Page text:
Will over-heating cause an issue in rMBPs?

Discussion in 'MacBook Pro' started by Good User, Nov 20, 2014.

  1. Good User, Nov 20, 2014
    Last edited: Nov 20, 2014

    Good User macrumors member

    Good User

    Jul 23, 2014
    I have a 13 inch late 2013 macbook pro and I have to use windows, unfortunately windows makes this laptop hot, and even with slightest use the temperature raise is obvious, actually it works cooler than my sister's 4 year old sony vio, but I don't want it to toast sooner than 6 years at least, I don't know whether cpu and graphics are reasonably cooled or not in these tiny laptops, I have read about 2011 MacBooks that fail due to heat, could these retina MacBooks also fail due to heat? for example in ifixit I saw that heat sink is not on the cpu and gpu, could this burn them sooner than normal time? any information?
  2. AppleGoat macrumors 6502a

    Oct 14, 2010
    While too much heat is never a good thing, I think you'll be alright. Do you know what temperature your computer reaches when you use Windows? Download iStats if you don't have an application to measure the temperature of the CPU.

    Also, what has caused so many of the 2011s to perish has to do with the discrete AMD GPUs, perhaps bad soldering and too much thermal paste.

    Your 13" only has integrated graphics. One of the few benefits of having a machine without a discrete card is that there's one fewer way of it dying.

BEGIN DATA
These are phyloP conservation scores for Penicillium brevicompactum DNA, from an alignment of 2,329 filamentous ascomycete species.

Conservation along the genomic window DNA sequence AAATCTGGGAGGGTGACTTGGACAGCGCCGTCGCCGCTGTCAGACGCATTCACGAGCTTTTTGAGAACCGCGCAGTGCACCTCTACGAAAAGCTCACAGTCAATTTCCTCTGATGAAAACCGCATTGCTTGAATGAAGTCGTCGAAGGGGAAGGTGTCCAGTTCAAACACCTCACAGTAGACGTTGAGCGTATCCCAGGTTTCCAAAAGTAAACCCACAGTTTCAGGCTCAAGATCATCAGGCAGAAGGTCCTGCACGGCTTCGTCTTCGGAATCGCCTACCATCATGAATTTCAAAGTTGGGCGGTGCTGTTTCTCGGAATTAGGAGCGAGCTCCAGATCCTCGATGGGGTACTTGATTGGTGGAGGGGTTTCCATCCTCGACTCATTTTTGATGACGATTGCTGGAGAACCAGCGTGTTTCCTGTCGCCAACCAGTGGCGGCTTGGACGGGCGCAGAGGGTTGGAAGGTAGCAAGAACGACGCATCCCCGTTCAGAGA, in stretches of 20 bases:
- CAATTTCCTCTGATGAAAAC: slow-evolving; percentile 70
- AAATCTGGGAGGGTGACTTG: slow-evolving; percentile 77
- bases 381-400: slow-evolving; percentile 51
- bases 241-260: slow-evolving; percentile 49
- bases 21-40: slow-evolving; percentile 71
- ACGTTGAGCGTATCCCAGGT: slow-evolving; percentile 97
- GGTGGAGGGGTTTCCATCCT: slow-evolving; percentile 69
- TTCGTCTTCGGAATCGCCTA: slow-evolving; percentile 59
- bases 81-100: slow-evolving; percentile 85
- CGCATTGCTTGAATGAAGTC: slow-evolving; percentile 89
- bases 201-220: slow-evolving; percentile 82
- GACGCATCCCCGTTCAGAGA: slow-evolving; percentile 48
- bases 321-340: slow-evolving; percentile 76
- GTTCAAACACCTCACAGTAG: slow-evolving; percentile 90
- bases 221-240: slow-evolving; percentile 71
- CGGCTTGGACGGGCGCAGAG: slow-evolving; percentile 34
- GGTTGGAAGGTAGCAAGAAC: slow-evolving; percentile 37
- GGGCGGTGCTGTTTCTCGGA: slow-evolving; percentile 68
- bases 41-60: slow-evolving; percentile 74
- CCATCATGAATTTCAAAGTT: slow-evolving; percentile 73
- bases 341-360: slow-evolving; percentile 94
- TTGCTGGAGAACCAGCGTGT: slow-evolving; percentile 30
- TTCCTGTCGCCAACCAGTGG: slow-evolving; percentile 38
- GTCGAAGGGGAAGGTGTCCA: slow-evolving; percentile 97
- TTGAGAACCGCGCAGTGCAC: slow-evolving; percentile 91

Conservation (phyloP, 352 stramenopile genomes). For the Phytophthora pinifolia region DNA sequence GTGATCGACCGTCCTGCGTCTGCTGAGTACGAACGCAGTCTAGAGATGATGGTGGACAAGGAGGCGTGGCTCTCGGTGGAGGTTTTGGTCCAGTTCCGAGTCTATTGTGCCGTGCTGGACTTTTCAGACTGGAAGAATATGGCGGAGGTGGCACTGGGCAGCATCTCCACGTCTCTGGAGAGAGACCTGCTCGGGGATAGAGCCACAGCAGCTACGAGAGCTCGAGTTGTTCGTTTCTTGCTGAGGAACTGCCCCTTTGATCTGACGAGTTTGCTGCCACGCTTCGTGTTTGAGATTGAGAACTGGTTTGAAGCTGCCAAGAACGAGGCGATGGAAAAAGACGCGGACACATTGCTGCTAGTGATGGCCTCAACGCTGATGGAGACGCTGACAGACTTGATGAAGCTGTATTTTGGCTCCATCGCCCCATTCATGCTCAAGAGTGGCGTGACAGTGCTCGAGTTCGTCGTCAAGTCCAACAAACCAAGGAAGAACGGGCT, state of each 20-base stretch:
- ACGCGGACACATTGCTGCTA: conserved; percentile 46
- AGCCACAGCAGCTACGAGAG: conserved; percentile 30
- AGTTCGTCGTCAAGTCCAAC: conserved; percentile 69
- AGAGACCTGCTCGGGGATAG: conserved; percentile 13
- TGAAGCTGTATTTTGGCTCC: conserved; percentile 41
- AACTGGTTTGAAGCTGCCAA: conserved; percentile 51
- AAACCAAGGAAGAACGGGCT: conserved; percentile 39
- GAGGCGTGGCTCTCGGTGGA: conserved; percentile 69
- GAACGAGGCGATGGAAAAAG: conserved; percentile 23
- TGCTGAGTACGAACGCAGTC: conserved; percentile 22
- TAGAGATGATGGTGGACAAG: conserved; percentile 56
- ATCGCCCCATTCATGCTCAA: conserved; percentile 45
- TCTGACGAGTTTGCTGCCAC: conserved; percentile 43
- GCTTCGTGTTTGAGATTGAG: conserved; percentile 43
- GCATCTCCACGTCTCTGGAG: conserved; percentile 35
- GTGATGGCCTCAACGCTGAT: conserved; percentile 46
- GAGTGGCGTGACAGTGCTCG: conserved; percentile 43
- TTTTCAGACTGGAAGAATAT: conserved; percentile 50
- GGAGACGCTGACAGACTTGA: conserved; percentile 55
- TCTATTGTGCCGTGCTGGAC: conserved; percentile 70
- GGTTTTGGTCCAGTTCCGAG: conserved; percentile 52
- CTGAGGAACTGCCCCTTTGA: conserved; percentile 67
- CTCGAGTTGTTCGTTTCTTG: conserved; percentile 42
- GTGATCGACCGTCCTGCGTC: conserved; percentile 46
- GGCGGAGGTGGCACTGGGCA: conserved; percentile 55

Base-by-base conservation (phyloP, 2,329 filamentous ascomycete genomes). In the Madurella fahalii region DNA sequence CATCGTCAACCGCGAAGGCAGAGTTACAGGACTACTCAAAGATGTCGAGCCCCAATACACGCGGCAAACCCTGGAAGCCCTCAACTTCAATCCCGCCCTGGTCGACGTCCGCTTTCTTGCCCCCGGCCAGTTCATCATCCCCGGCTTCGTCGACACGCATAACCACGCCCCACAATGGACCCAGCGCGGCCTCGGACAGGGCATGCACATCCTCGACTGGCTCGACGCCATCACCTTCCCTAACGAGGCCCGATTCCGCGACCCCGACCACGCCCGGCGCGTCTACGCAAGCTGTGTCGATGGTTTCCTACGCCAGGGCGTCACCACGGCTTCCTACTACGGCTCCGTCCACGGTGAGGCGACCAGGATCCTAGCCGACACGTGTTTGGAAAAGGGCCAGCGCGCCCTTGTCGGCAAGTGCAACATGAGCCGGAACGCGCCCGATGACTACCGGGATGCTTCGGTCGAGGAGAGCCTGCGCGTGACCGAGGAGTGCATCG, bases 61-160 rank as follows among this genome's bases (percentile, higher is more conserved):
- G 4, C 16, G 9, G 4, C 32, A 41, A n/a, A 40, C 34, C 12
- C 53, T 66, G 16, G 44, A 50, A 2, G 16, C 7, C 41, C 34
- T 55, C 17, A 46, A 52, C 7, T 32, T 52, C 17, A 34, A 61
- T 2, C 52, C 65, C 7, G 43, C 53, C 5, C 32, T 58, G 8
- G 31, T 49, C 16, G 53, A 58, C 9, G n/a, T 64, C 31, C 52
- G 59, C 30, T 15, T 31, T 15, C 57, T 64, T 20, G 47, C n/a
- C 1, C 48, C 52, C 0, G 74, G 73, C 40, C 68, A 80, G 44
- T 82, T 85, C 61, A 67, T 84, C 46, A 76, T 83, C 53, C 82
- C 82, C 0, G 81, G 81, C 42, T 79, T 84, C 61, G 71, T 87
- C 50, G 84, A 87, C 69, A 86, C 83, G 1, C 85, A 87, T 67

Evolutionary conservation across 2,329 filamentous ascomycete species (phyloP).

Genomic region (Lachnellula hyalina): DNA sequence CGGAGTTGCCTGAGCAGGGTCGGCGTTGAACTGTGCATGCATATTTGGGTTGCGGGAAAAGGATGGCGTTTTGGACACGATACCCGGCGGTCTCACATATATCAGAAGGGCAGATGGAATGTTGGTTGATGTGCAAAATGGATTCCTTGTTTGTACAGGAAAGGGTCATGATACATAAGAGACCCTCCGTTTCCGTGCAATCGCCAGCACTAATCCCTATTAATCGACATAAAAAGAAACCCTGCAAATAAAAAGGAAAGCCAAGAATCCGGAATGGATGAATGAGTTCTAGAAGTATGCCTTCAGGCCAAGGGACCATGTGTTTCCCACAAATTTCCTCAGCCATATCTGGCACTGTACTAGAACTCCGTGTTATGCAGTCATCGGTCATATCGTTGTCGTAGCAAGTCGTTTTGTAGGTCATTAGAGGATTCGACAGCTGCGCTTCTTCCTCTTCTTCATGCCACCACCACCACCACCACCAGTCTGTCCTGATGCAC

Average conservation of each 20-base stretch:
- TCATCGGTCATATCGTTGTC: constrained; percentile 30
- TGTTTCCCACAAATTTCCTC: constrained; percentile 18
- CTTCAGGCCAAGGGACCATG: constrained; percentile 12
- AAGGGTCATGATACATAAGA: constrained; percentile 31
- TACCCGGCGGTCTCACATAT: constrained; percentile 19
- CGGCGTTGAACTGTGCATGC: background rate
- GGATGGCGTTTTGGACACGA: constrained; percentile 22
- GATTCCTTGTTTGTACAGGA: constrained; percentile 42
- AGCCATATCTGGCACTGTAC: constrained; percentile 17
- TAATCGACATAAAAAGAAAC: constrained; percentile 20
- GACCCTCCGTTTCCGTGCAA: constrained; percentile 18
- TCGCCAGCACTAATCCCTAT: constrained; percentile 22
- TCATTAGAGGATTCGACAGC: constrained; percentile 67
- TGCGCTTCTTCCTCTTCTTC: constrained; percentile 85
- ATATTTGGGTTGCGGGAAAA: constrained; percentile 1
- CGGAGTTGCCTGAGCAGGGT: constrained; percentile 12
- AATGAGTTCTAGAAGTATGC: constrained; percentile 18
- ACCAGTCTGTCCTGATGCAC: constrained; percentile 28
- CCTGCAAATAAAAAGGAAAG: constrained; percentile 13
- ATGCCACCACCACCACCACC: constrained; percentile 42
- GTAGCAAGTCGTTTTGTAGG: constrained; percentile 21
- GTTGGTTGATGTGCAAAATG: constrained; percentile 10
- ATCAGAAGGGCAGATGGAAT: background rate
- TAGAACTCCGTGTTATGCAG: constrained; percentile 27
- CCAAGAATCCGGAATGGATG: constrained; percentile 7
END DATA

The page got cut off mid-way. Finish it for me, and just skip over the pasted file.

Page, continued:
3. sebseb macrumors 6502


    May 24, 2014
    I have a Macbook pro 2010 with nvidia graphics. I have been using it for 4 years and playing intense graphic games on windows almost every day. Every time I play, the fans hit 6000 RPM and back gets really hot but it keeps working like a charm! So as long as the machine is well ventilated, you're fine!.
  4. nerowolfe macrumors member

    Oct 23, 2014
    It never hurts to replace the thermal paste between the CPU and heatsink + the occasional fans cleaning.
  5. snaky69 macrumors 603

    Mar 14, 2008
    Overheating. That word, I don't think it means what you think it does.

    If the computer has not reached the temperature where it shuts itself down to prevent damage to itself, it has not overheated.Therefore, it is safe to assume your computer has never overheated, and likely never will.

    Your computer is doing just fine at taking care of itself. Let it do its thing.

    The 2011's do not fail due to heat. They fail due to heat cycling, which is a whole other story. Things that heat up expand, and things that cool down contract. (Computer goes to sleep for a few hours, is woken up to work, put back to sleep, etc). All that expanding and contracting affects the lead-free welds that keep the graphics card in place physically and electrically. When one of those welds fail, the laptop dies.
  6. paolo- macrumors 6502a

    Aug 24, 2008
    The components will not overheat, per se. If the CPU or GPU gets close to it's maximum allowable operating temperature, it will slow itself down. While this means the components won't die, it means that you can expect an rMBP to slow down, or throttle when running intensive applications for a long period of time.

    As snaky69 has mentioned, it is believed that the 2011 dGPU problem is due to thermal cycling. The expansion and contraction of the components and the solder causes failure in fatigue. This is similar to slightly bending a spoon back and forth until it breaks.